Welcome to the long awaited overview of the Pedagoo Christmas Party Questioning session. I was fortunate enough to be facilitating a fabulously creative and thoughtful group of pedadogical paragons meaning that other than taking notes I was able to sit back and enjoy these marvellous people sharing things which made their classrooms special. This blog is intended to provide an overview of ideas presented and links to other resources that were shared and discussed rather than creating a dilution of the ideas myself. Each of the ideas shared is worthy of a blog in its own right, so if there is not a link and you’ve been working on something similar why not share it on @pedagoo?
Carol shared a few interesting ideas with us;
She discussed the importance of having factual knowledge to be able to question deeply and enable powerful thinking and the challenges that this creates. We need to have the foundations of knowledge before we can build deeper understanding and higher order thinking.
Next Carol shared something she liked from John Sayers blog on Questioning Grids which can be found here: http://sayersjohn.blogspot.co.uk/2013/01/questioning.html ; John has a fabulous blog and I personally recommend it also.
Carol also shared her own fabulous Good Cop/Bad Cop analysis tool she uses to look at sources in history, “are they positive/negative?”, “how are they useful?”, “what are the limitations?” Carol’s Blog can on this can be found here: http://littlestobbsy.wordpress.com/2014/12/08/good-copbad-cop-source-analysis/
Jo shared the importance of MLG, Marginal Learning Gains for both teachers and students. Passionately and honestly sharing how she has been looking to improve both her own questioning and that of her students using this philosophy. More on MLG can be found on Zoe Elders blog here: http://fullonlearning.com/marginal-learning-gains-blog/
Peter was kind enough to share three big ideas on questioing he has been working on in his school.
1) Art Gallery critique; students go around looking at each other work leaving comments and questions. It’s a great method as it leads to surprisingly challenging questions being generated for students and it creates a lot of individualised challenge based on reponses to their own work.
2) Students exploring how to respond to specific types of questions. Looking at exam papers and decoding them to understand exactly what is being asked of them. They even created their own systems and acronyms to support them in their approaches to exam questions. It was great to hear of the success this student owned exercise (supported of course) has had.
3) Using Iris (a video observation platform) to focus on questions. It’s one thing to have a tally of question types, another to see them written down. To watch yourself asking questions and the responses to them really focuses the mind to improve.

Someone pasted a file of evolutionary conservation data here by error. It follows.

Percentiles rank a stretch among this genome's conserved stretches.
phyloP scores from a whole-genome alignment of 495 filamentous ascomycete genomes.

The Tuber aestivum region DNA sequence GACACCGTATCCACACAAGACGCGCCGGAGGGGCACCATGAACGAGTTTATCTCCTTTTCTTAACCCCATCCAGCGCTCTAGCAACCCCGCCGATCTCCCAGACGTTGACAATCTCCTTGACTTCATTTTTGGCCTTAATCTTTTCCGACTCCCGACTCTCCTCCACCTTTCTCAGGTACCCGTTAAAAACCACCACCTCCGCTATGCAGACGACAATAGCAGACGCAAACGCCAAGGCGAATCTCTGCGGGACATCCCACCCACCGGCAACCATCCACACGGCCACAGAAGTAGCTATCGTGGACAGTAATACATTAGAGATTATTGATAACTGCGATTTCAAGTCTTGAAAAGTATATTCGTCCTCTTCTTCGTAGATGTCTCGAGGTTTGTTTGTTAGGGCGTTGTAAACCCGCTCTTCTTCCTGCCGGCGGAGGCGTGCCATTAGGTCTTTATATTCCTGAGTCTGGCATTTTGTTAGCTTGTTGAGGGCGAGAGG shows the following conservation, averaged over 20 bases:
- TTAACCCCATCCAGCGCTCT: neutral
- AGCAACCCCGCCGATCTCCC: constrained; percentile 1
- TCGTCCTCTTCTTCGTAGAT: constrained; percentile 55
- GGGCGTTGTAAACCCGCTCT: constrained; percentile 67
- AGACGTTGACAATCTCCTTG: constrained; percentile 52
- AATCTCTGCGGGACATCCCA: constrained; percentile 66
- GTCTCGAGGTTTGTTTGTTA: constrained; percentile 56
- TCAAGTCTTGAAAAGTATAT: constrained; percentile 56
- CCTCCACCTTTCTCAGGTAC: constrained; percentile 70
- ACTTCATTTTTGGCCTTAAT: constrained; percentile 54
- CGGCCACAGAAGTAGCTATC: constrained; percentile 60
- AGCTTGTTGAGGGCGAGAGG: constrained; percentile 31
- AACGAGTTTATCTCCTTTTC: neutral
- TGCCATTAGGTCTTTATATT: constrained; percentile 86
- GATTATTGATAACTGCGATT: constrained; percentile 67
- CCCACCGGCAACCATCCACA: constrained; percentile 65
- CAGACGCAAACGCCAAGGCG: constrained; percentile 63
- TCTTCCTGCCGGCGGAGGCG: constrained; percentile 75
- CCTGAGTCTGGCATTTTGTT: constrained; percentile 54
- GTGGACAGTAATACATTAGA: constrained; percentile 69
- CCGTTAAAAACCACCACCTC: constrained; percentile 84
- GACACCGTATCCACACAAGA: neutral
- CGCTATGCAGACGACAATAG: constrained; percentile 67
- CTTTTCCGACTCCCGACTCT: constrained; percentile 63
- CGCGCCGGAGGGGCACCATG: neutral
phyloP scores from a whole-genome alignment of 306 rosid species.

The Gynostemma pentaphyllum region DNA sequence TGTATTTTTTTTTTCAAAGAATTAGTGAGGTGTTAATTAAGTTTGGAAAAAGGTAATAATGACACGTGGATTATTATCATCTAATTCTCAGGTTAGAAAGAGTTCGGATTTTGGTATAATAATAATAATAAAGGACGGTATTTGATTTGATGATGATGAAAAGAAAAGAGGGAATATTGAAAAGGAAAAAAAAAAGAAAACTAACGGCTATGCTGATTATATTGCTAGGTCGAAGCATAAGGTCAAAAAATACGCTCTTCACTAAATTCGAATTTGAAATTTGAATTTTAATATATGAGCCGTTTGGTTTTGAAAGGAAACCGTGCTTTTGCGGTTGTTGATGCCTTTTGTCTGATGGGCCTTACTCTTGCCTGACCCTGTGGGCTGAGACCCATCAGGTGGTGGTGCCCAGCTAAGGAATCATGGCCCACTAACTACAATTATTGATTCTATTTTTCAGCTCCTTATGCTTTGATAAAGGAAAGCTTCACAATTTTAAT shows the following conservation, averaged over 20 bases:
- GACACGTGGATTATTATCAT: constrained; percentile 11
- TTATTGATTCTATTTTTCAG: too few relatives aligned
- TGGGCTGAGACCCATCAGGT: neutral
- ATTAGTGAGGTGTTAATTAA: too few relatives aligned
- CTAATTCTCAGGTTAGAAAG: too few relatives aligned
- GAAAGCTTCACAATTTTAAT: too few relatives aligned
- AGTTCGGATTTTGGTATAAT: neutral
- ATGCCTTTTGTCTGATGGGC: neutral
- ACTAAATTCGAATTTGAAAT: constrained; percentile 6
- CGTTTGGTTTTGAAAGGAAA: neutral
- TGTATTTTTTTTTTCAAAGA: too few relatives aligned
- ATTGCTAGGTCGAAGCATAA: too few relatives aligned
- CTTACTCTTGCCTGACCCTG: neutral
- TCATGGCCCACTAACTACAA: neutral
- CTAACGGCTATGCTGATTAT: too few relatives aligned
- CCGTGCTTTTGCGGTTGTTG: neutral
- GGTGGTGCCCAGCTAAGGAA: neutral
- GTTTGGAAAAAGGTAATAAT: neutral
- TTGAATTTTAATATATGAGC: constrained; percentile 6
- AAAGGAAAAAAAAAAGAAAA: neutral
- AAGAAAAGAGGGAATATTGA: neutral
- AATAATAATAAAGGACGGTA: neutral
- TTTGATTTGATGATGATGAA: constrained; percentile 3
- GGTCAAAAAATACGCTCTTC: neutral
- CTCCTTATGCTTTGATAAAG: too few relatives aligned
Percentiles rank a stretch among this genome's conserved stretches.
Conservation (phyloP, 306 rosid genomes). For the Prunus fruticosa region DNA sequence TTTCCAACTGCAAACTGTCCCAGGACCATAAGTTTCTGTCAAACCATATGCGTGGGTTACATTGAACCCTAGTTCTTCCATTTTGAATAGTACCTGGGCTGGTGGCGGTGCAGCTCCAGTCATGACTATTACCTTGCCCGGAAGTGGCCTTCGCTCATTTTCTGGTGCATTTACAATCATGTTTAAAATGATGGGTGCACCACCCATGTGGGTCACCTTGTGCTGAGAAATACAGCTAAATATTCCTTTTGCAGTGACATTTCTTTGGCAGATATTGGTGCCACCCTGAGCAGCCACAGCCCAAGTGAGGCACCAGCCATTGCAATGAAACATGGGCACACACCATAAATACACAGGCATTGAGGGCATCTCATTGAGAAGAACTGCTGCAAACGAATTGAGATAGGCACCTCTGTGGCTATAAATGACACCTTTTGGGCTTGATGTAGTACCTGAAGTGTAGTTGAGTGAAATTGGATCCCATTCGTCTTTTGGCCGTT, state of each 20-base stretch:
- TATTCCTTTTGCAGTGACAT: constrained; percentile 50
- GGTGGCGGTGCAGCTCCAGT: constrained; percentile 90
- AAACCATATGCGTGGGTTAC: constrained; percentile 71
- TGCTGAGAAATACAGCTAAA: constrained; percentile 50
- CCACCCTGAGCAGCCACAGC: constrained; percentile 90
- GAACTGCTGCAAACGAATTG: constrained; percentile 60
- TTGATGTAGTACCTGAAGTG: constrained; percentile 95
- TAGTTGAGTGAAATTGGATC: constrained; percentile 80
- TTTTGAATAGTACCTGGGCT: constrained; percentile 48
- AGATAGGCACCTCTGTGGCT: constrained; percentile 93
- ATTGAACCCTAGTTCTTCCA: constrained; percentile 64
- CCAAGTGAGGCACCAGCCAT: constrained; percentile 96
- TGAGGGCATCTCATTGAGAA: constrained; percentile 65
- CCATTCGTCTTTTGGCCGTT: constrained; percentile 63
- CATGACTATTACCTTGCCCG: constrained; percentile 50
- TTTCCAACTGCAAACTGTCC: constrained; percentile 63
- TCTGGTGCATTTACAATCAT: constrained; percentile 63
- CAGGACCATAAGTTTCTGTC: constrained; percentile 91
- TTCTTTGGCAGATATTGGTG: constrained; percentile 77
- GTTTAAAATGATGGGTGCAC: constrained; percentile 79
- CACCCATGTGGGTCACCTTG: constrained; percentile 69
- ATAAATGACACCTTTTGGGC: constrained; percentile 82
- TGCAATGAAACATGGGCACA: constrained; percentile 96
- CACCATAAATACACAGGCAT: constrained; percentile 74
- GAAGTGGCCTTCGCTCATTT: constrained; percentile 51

Here is a link to Peter’s article relating to this on his schools CPD Blog: https://educatingchurchill.wordpress.com/2014/07/18/how-do-we-evaluate-the-impact-of-cpd/
Plicker; Kirsty shared with us a method of quickly testing starting knowledge and understanding of key concepts using an app called Plicker. Students hold up a code, based on multiple choice answers and the teacher scans the room with an iPad to get instant data on student comprehension. It only works well with closed questions which have specific multiple choice answers, but as a tool I was surprised by its efficiency. If you want to instantly assess knowledge it is a great app.
Caroline shared using SOLO Taxonomy as a way to target the thinking of students. She recommended having questioins set to the different levels of the SOLO Taxonomy and students directing their level of challenge. She has found that students who aim low quickly progress to the correct level of challenge as they advance and those who pick too high normally readjust their challenge to build on their knowledge and thinking.
There’s loads of SOLO Taxonomy ideas on the @pedagoo website but I’d recommend starting here if you’d like to know more http://www.pedagoo.org/a-solo-experiment/
Kylie shared how she had been using different coloured lollypop sticks as part of her no hands up questioning. Using different levels/styles of question depending on the colour coding of the sticks. This meant that she could either target a person to the question when “randomly selecting” who would be answering after giving them thinking time.
Secondly she shared how she had used a “boat race” where students moved markers accross the table during her small A-Level group of reluctant speakers each time they shared a worthwhile response. She found that this simple technique had generated a positive response to engaging with verbal responses in her group.
Karenza shared some thoughts on when closed questions can be valuable, how they can be done well and how they are still fit for their purpose. It just depends what the purpose of your questions are. These were some ideas she found on @atharby blog which can be found here: http://reflectingenglish.wordpress.com/2014/11/09/closed-question-quizzing-unfashionable-yet-effective/
Finally my talk on questioning at the party can be found here http://www.pedagoo.org/audio-from-pedagooxmas/ and my notes from the presentation can be found here http://ikonoklaste.wordpress.com/2014/12/06/whats-the-big-idea/comment-page-1/
Hope you find some of the links useful and have a Sharing Christmas and a Pedagogical New Year.
Barry Dunn – @SeahamRE